Table of content
Waag Fablab Amsterdam
Learned and Goals
Waag Fablab Amsterdam ●
Waag operates at the intersection of science, technology and the arts. Their work focuses on emergent technologies as instruments of social change, and is guided by the values of fairness, openness and inclusivity. Waag’s dedicated team of sixty thinkers and makers empowers people to become active citizens through technology.
Waag is a middle-ground organisation composed of research groups that work with both grassroots initiatives and institutional partners across Europe. The collective has a shared attitude of public concern and civic activism, which is manifested in their public research agenda. Working with emergent technologies, Waag conducts research in both imaginative and practical terms, addressing its fellow citizens from a position of equality and collaboration.
They do Public Research which consists of the following groups:
- Make has a DIY attitude, researching societal and ecological questions through hardware, production processes and materials.
- Code works to raise awareness of the consequences of new technology and develops concrete alternatives to make citizens more resilient and agile.
- Learn focuses on contemporary education and heritage and explores experiential disciplines to help people meaningfully participate in society.
- Care uses co-creation to work with users, designers, artists and developers to research and develop innovative concepts for the healthcare sector.
Inside the Waag, there is a Fablab. A Fablab is a place for learning and innovation: a place to play, to create, to learn, to mentor, to invent. The concept of Fablab was developed by Neil Gershenfeld from MIT during a class 'How to make almost anything'. It's an abbreviation of Fabrication Laboratory.
Fablabs are a global network of local labs, enabling invention by providing access to tools for digital fabrication. Over ten years ago, Waag opened the doors of Fablab Amsterdam which is situated on the first floor of the Waag monument in Amsterdam. It was the first Fablab in Europe. Waag's Fablab is a member of a global community of learners, educators, technologists, researchers, makers and innovators.
More info on fablabs.io
At Fablab Amsterdam, Waag offers workshop formats for education and the Academy programs in the field of digital fabrication, biotechnology and textiles/new materials. They also use the Fab Lab as a rapid prototyping facility for their own projects.
Fablab Amsterdam also participates in the international Fab Academy, a distributed course in digital fabrication from MIT.
Waag regularly schedules events that use the facilities of the Fablab.
On Open Thursdays they explain how the machines work, show what visitors can make in a Fablab, and share the philosophy behind the maker movement and digital fabrication.
More info on fablab.waah.org
About my goals
As a trainee here, I will develop my interest in open design, digital fabrication and open hardware and learn how to work in a Fablab and use its machines. In Waag’s Fablab Amsterdam, they need an hands-on intern to support ongoing projects and the Open Thursday program. Moreover, they provide to me with tools, machines and support to develop my own creative project and produce prototypes. Additionally they will introduce me to the international Fablab network and Amsterdam maker scene.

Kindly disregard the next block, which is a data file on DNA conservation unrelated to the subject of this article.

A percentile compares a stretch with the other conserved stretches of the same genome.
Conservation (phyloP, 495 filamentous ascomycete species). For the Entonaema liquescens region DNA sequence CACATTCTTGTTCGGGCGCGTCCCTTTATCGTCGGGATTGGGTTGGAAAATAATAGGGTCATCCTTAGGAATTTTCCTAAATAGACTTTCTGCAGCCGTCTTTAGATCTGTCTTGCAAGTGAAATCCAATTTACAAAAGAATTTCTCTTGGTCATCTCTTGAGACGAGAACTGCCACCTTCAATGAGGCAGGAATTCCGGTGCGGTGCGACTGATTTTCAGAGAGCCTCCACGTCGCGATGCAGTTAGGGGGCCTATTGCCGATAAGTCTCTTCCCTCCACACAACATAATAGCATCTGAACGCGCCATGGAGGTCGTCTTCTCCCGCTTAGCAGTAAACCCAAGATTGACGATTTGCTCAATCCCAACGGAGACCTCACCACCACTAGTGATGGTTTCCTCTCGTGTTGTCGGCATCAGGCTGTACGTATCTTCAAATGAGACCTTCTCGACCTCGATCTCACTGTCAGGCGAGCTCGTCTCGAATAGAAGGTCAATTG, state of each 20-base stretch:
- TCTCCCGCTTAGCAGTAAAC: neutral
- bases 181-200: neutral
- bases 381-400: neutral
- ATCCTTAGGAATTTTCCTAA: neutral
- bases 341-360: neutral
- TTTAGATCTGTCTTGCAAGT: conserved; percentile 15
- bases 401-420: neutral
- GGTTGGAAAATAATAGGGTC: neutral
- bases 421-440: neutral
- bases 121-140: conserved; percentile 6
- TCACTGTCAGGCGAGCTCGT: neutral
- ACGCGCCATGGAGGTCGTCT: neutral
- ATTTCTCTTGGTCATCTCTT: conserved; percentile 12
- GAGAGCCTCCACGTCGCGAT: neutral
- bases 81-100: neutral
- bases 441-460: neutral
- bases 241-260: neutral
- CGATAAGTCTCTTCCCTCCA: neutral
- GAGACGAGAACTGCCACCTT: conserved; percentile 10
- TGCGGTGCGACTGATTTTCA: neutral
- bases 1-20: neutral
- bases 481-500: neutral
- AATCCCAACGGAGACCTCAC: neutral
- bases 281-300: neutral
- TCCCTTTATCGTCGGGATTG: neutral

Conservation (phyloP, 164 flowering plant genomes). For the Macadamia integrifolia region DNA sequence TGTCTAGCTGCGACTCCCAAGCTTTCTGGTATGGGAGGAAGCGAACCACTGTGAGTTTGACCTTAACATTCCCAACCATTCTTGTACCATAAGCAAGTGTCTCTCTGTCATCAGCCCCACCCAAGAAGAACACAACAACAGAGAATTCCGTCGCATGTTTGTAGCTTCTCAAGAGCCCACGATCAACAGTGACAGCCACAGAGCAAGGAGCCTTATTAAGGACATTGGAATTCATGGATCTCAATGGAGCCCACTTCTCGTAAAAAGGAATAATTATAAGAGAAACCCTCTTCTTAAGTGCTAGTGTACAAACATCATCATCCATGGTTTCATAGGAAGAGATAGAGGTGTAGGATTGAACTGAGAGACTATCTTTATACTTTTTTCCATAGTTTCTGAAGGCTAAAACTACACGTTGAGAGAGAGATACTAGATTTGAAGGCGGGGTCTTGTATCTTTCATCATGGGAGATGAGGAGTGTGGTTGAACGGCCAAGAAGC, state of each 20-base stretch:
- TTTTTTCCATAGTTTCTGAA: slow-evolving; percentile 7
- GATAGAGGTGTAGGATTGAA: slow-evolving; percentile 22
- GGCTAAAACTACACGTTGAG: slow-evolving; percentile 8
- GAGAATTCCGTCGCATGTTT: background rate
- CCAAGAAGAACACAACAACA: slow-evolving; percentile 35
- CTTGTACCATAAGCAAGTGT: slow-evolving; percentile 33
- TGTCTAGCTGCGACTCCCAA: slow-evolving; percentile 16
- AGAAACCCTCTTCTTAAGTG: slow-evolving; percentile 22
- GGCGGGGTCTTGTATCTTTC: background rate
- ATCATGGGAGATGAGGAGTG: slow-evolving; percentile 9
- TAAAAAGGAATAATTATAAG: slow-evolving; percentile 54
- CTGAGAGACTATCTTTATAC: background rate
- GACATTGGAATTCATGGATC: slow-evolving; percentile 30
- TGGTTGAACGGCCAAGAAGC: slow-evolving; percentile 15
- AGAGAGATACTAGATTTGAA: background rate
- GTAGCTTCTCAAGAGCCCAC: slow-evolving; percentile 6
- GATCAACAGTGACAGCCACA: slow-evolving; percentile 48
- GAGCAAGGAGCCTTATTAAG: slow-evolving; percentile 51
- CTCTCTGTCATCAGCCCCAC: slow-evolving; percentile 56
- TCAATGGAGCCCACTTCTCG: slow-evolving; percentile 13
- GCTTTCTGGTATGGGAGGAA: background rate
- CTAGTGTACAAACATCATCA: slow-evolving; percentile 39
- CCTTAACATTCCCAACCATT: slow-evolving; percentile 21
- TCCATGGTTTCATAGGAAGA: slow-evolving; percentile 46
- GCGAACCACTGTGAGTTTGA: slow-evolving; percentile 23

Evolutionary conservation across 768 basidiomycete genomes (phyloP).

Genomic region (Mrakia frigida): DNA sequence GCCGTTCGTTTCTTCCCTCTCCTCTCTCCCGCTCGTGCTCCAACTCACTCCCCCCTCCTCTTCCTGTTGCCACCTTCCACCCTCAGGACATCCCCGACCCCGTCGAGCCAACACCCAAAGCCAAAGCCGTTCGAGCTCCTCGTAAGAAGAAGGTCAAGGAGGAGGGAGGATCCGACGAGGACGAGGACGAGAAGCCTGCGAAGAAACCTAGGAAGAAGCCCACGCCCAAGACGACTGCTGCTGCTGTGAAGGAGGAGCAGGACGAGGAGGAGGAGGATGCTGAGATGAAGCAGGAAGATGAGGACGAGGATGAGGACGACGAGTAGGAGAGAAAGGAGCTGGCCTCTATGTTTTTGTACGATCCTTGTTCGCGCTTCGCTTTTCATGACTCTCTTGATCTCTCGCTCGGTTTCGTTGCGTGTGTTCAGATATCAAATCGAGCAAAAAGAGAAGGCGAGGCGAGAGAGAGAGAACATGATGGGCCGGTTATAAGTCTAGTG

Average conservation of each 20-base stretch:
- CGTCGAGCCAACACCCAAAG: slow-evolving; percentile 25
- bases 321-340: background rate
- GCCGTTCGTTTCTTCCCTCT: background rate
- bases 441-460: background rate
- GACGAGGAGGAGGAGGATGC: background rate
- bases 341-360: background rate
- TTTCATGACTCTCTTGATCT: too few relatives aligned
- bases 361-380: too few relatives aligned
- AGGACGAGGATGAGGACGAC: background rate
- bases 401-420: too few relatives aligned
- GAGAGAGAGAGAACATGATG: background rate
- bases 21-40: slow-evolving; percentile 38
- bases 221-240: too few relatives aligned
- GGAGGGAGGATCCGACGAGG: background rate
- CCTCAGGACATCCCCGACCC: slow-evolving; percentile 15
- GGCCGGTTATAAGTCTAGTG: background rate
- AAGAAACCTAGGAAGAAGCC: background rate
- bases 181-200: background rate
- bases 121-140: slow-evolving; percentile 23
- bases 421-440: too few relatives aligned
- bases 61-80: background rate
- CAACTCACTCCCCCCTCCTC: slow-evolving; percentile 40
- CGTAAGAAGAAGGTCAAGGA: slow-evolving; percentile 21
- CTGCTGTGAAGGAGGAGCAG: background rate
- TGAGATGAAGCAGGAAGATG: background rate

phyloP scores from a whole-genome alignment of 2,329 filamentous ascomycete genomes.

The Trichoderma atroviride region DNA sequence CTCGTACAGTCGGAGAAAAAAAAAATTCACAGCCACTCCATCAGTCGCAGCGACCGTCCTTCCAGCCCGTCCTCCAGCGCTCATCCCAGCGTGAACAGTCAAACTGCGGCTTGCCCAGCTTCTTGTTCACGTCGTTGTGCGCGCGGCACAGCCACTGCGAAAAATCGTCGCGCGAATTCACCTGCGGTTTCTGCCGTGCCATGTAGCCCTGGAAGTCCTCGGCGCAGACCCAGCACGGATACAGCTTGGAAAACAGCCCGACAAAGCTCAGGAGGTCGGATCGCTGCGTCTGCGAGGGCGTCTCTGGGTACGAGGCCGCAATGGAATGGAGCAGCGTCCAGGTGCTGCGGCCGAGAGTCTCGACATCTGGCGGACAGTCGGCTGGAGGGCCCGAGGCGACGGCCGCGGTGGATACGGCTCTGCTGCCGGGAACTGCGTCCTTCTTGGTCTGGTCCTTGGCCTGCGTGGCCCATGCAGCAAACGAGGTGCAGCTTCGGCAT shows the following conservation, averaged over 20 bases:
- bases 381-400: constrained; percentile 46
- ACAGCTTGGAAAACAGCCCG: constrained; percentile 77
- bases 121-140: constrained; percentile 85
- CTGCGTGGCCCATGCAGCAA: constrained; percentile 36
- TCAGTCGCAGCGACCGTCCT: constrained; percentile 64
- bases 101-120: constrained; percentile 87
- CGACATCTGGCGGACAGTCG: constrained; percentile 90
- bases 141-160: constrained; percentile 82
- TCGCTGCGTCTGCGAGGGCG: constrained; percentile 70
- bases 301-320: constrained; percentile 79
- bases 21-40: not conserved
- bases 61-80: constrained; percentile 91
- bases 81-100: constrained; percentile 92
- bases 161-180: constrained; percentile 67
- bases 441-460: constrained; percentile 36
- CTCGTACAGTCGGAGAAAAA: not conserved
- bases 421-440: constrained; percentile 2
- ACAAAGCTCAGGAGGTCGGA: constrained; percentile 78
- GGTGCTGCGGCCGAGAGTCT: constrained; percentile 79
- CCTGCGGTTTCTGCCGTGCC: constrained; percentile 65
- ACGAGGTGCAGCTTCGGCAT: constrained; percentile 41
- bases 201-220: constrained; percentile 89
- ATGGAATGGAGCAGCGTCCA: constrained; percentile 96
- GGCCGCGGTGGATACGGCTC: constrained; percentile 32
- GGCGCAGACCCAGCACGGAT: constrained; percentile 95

Fablab Amsterdam is a place for creativity, craftsmanship and digital experiments, where you can make pretty much anything. It provides tools and machines to build sensors, electronic circuits or 3D print an array of beautiful products.
They are also interested in new forms of recycling and sustainable use of materials. I want to guide my projects on that direction.
On Open Thursdays I will explain how the machines work, show what visitors can make in a Fablab, and share the philosophy behind the maker movement and digital fabrication.
I will learn how to use the main machines: laser cutter, CNC milling machine, 3D printers, vinyl cutter and others. I will have access to the Fablab during working hours and a mentor throughout my internship.
I have the feeling that, here, it is a place where I can learn a lot in a short time and where I can work in a young, dynamic and flexible work environment. I will have a lot of responsibility and there is plenty of room for my own initiative and creativity. It is expected I will fully support the team during my internship at Waag
For my own personal project here, I have the possibility to :
- Learn project development and management
- learn modeling with 2D and 3D software
- learn 3D printing and scanning
- learn CNC machining in small and large scale
- learn laser cutting
- learn mould design, construction and casting
- learn website development tools
- learn version control protocols
- interpret and implement networking protocols
- learn design and programming circuit boards
- learn the use of sensors and output devices
- learn interpret and implement programming protocols
- learn mechanical and machine design
- learn integration of techniques into a final projects
At Waag Fablab, they ask me in exchange to :
- Managing all machines and softwares at the fablab